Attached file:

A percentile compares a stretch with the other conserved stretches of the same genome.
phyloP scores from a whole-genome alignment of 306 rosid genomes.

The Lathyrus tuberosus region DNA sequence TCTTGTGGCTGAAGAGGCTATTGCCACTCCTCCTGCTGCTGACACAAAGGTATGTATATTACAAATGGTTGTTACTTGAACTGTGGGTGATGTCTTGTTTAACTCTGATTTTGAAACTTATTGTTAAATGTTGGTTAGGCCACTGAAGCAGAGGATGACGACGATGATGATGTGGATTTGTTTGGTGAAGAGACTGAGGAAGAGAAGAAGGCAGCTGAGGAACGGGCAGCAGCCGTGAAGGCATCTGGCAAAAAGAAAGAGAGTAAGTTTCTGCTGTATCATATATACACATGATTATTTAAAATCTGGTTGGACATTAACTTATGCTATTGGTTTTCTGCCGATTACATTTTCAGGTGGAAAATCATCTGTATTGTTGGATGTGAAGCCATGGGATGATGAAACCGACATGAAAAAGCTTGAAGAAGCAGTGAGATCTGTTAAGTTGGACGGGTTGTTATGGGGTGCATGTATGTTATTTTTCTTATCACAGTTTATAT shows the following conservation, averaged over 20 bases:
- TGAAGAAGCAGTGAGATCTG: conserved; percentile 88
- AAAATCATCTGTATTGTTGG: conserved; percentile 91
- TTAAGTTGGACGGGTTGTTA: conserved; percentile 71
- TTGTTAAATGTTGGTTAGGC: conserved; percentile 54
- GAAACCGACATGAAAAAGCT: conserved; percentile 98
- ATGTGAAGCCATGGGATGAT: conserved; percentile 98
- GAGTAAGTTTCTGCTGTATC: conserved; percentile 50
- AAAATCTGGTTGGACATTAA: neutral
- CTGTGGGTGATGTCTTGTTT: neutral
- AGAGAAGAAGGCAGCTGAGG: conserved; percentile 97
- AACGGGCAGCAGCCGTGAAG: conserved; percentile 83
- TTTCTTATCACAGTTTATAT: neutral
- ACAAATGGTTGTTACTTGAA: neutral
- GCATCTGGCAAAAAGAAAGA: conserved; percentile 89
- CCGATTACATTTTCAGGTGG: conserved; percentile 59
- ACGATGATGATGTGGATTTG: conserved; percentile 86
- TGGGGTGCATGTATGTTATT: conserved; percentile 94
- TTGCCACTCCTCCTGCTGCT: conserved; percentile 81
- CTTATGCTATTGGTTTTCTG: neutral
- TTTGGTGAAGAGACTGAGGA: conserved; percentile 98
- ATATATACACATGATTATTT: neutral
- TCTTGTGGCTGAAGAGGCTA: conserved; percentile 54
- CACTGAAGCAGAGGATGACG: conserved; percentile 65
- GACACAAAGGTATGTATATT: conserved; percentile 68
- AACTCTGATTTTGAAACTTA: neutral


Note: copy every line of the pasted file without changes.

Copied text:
A percentile compares a stretch with the other conserved stretches of the same genome.
phyloP scores from a whole-genome alignment of 306 rosid genomes.

The Lathyrus tuberosus region DNA sequence TCTTGTGGCTGAAGAGGCTATTGCCACTCCTCCTGCTGCTGACACAAAGGTATGTATATTACAAATGGTTGTTACTTGAACTGTGGGTGATGTCTTGTTTAACTCTGATTTTGAAACTTATTGTTAAATGTTGGTTAGGCCACTGAAGCAGAGGATGACGACGATGATGATGTGGATTTGTTTGGTGAAGAGACTGAGGAAGAGAAGAAGGCAGCTGAGGAACGGGCAGCAGCCGTGAAGGCATCTGGCAAAAAGAAAGAGAGTAAGTTTCTGCTGTATCATATATACACATGATTATTTAAAATCTGGTTGGACATTAACTTATGCTATTGGTTTTCTGCCGATTACATTTTCAGGTGGAAAATCATCTGTATTGTTGGATGTGAAGCCATGGGATGATGAAACCGACATGAAAAAGCTTGAAGAAGCAGTGAGATCTGTTAAGTTGGACGGGTTGTTATGGGGTGCATGTATGTTATTTTTCTTATCACAGTTTATAT shows the following conservation, averaged over 20 bases:
- TGAAGAAGCAGTGAGATCTG: conserved; percentile 88
- AAAATCATCTGTATTGTTGG: conserved; percentile 91
- TTAAGTTGGACGGGTTGTTA: conserved; percentile 71
- TTGTTAAATGTTGGTTAGGC: conserved; percentile 54
- GAAACCGACATGAAAAAGCT: conserved; percentile 98
- ATGTGAAGCCATGGGATGAT: conserved; percentile 98
- GAGTAAGTTTCTGCTGTATC: conserved; percentile 50
- AAAATCTGGTTGGACATTAA: neutral
- CTGTGGGTGATGTCTTGTTT: neutral
- AGAGAAGAAGGCAGCTGAGG: conserved; percentile 97
- AACGGGCAGCAGCCGTGAAG: conserved; percentile 83
- TTTCTTATCACAGTTTATAT: neutral
- ACAAATGGTTGTTACTTGAA: neutral
- GCATCTGGCAAAAAGAAAGA: conserved; percentile 89
- CCGATTACATTTTCAGGTGG: conserved; percentile 59
- ACGATGATGATGTGGATTTG: conserved; percentile 86
- TGGGGTGCATGTATGTTATT: conserved; percentile 94
- TTGCCACTCCTCCTGCTGCT: conserved; percentile 81
- CTTATGCTATTGGTTTTCTG: neutral
- TTTGGTGAAGAGACTGAGGA: conserved; percentile 98
- ATATATACACATGATTATTT: neutral
- TCTTGTGGCTGAAGAGGCTA: conserved; percentile 54
- CACTGAAGCAGAGGATGACG: conserved; percentile 65
- GACACAAAGGTATGTATATT: conserved; percentile 68
- AACTCTGATTTTGAAACTTA: neutral